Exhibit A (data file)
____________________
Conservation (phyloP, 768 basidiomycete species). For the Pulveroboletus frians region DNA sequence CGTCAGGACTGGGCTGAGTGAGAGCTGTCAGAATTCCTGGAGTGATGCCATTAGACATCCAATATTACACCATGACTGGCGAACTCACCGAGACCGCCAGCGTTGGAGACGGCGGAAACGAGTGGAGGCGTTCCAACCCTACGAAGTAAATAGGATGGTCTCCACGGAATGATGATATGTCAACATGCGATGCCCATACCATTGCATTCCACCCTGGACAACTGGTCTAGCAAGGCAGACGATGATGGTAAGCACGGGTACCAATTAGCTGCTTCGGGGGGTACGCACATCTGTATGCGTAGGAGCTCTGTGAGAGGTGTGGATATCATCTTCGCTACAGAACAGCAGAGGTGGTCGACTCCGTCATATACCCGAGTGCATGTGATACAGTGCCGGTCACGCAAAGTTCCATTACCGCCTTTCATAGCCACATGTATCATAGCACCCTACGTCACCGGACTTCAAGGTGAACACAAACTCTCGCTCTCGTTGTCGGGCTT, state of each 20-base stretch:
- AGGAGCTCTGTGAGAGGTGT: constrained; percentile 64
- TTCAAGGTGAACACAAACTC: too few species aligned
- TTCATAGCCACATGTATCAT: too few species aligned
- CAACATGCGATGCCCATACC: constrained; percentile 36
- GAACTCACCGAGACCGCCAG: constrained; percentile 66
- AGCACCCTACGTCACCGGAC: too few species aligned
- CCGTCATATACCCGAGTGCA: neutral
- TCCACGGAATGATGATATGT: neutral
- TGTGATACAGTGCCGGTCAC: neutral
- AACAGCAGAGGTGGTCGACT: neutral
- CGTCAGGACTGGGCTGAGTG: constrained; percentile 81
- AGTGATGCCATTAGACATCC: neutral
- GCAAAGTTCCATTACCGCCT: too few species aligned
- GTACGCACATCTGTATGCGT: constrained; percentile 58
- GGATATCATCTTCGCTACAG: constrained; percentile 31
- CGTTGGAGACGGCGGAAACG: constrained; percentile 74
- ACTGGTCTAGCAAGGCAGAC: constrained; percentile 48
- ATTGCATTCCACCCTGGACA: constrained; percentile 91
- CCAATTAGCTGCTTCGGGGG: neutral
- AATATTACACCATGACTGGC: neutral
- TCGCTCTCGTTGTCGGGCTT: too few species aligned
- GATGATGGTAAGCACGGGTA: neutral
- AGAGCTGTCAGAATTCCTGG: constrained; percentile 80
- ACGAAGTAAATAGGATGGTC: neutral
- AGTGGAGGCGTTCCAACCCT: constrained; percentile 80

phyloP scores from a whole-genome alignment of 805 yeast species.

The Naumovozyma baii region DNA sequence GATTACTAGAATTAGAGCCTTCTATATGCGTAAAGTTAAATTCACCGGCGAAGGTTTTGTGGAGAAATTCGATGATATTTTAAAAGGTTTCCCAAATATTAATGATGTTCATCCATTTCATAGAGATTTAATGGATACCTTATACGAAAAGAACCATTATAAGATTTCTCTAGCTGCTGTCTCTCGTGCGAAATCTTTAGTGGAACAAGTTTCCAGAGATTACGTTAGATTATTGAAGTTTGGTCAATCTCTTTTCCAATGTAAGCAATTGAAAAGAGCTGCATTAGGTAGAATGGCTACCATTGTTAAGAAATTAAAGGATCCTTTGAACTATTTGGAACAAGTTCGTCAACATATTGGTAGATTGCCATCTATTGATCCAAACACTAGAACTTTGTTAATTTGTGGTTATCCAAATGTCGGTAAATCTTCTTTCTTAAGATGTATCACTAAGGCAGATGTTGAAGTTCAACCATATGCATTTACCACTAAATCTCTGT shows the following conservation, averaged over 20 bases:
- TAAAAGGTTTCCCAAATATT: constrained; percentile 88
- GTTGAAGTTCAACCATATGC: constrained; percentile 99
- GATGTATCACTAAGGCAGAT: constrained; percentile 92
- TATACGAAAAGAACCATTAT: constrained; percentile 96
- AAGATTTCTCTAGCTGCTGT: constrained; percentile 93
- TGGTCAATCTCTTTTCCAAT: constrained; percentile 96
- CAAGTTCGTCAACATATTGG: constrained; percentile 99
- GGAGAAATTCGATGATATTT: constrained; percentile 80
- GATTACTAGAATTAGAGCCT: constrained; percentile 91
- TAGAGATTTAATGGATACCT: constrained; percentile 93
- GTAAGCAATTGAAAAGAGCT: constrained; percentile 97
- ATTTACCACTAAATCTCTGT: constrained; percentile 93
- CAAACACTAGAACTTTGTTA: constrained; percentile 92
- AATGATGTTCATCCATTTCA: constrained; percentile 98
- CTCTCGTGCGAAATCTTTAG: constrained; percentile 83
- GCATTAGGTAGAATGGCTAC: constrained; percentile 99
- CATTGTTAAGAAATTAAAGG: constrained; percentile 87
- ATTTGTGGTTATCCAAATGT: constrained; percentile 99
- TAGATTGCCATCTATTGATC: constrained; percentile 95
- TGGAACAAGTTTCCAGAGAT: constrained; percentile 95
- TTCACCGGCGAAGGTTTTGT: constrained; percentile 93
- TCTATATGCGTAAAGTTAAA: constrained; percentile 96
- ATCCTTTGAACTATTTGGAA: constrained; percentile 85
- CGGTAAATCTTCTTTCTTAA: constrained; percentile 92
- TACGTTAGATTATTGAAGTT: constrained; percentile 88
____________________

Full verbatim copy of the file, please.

Conservation (phyloP, 768 basidiomycete species). For the Pulveroboletus frians region DNA sequence CGTCAGGACTGGGCTGAGTGAGAGCTGTCAGAATTCCTGGAGTGATGCCATTAGACATCCAATATTACACCATGACTGGCGAACTCACCGAGACCGCCAGCGTTGGAGACGGCGGAAACGAGTGGAGGCGTTCCAACCCTACGAAGTAAATAGGATGGTCTCCACGGAATGATGATATGTCAACATGCGATGCCCATACCATTGCATTCCACCCTGGACAACTGGTCTAGCAAGGCAGACGATGATGGTAAGCACGGGTACCAATTAGCTGCTTCGGGGGGTACGCACATCTGTATGCGTAGGAGCTCTGTGAGAGGTGTGGATATCATCTTCGCTACAGAACAGCAGAGGTGGTCGACTCCGTCATATACCCGAGTGCATGTGATACAGTGCCGGTCACGCAAAGTTCCATTACCGCCTTTCATAGCCACATGTATCATAGCACCCTACGTCACCGGACTTCAAGGTGAACACAAACTCTCGCTCTCGTTGTCGGGCTT, state of each 20-base stretch:
- AGGAGCTCTGTGAGAGGTGT: constrained; percentile 64
- TTCAAGGTGAACACAAACTC: too few species aligned
- TTCATAGCCACATGTATCAT: too few species aligned
- CAACATGCGATGCCCATACC: constrained; percentile 36
- GAACTCACCGAGACCGCCAG: constrained; percentile 66
- AGCACCCTACGTCACCGGAC: too few species aligned
- CCGTCATATACCCGAGTGCA: neutral
- TCCACGGAATGATGATATGT: neutral
- TGTGATACAGTGCCGGTCAC: neutral
- AACAGCAGAGGTGGTCGACT: neutral
- CGTCAGGACTGGGCTGAGTG: constrained; percentile 81
- AGTGATGCCATTAGACATCC: neutral
- GCAAAGTTCCATTACCGCCT: too few species aligned
- GTACGCACATCTGTATGCGT: constrained; percentile 58
- GGATATCATCTTCGCTACAG: constrained; percentile 31
- CGTTGGAGACGGCGGAAACG: constrained; percentile 74
- ACTGGTCTAGCAAGGCAGAC: constrained; percentile 48
- ATTGCATTCCACCCTGGACA: constrained; percentile 91
- CCAATTAGCTGCTTCGGGGG: neutral
- AATATTACACCATGACTGGC: neutral
- TCGCTCTCGTTGTCGGGCTT: too few species aligned
- GATGATGGTAAGCACGGGTA: neutral
- AGAGCTGTCAGAATTCCTGG: constrained; percentile 80
- ACGAAGTAAATAGGATGGTC: neutral
- AGTGGAGGCGTTCCAACCCT: constrained; percentile 80

phyloP scores from a whole-genome alignment of 805 yeast species.

The Naumovozyma baii region DNA sequence GATTACTAGAATTAGAGCCTTCTATATGCGTAAAGTTAAATTCACCGGCGAAGGTTTTGTGGAGAAATTCGATGATATTTTAAAAGGTTTCCCAAATATTAATGATGTTCATCCATTTCATAGAGATTTAATGGATACCTTATACGAAAAGAACCATTATAAGATTTCTCTAGCTGCTGTCTCTCGTGCGAAATCTTTAGTGGAACAAGTTTCCAGAGATTACGTTAGATTATTGAAGTTTGGTCAATCTCTTTTCCAATGTAAGCAATTGAAAAGAGCTGCATTAGGTAGAATGGCTACCATTGTTAAGAAATTAAAGGATCCTTTGAACTATTTGGAACAAGTTCGTCAACATATTGGTAGATTGCCATCTATTGATCCAAACACTAGAACTTTGTTAATTTGTGGTTATCCAAATGTCGGTAAATCTTCTTTCTTAAGATGTATCACTAAGGCAGATGTTGAAGTTCAACCATATGCATTTACCACTAAATCTCTGT shows the following conservation, averaged over 20 bases:
- TAAAAGGTTTCCCAAATATT: constrained; percentile 88
- GTTGAAGTTCAACCATATGC: constrained; percentile 99
- GATGTATCACTAAGGCAGAT: constrained; percentile 92
- TATACGAAAAGAACCATTAT: constrained; percentile 96
- AAGATTTCTCTAGCTGCTGT: constrained; percentile 93
- TGGTCAATCTCTTTTCCAAT: constrained; percentile 96
- CAAGTTCGTCAACATATTGG: constrained; percentile 99
- GGAGAAATTCGATGATATTT: constrained; percentile 80
- GATTACTAGAATTAGAGCCT: constrained; percentile 91
- TAGAGATTTAATGGATACCT: constrained; percentile 93
- GTAAGCAATTGAAAAGAGCT: constrained; percentile 97
- ATTTACCACTAAATCTCTGT: constrained; percentile 93
- CAAACACTAGAACTTTGTTA: constrained; percentile 92
- AATGATGTTCATCCATTTCA: constrained; percentile 98
- CTCTCGTGCGAAATCTTTAG: constrained; percentile 83
- GCATTAGGTAGAATGGCTAC: constrained; percentile 99
- CATTGTTAAGAAATTAAAGG: constrained; percentile 87
- ATTTGTGGTTATCCAAATGT: constrained; percentile 99
- TAGATTGCCATCTATTGATC: constrained; percentile 95
- TGGAACAAGTTTCCAGAGAT: constrained; percentile 95
- TTCACCGGCGAAGGTTTTGT: constrained; percentile 93
- TCTATATGCGTAAAGTTAAA: constrained; percentile 96
- ATCCTTTGAACTATTTGGAA: constrained; percentile 85
- CGGTAAATCTTCTTTCTTAA: constrained; percentile 92
- TACGTTAGATTATTGAAGTT: constrained; percentile 88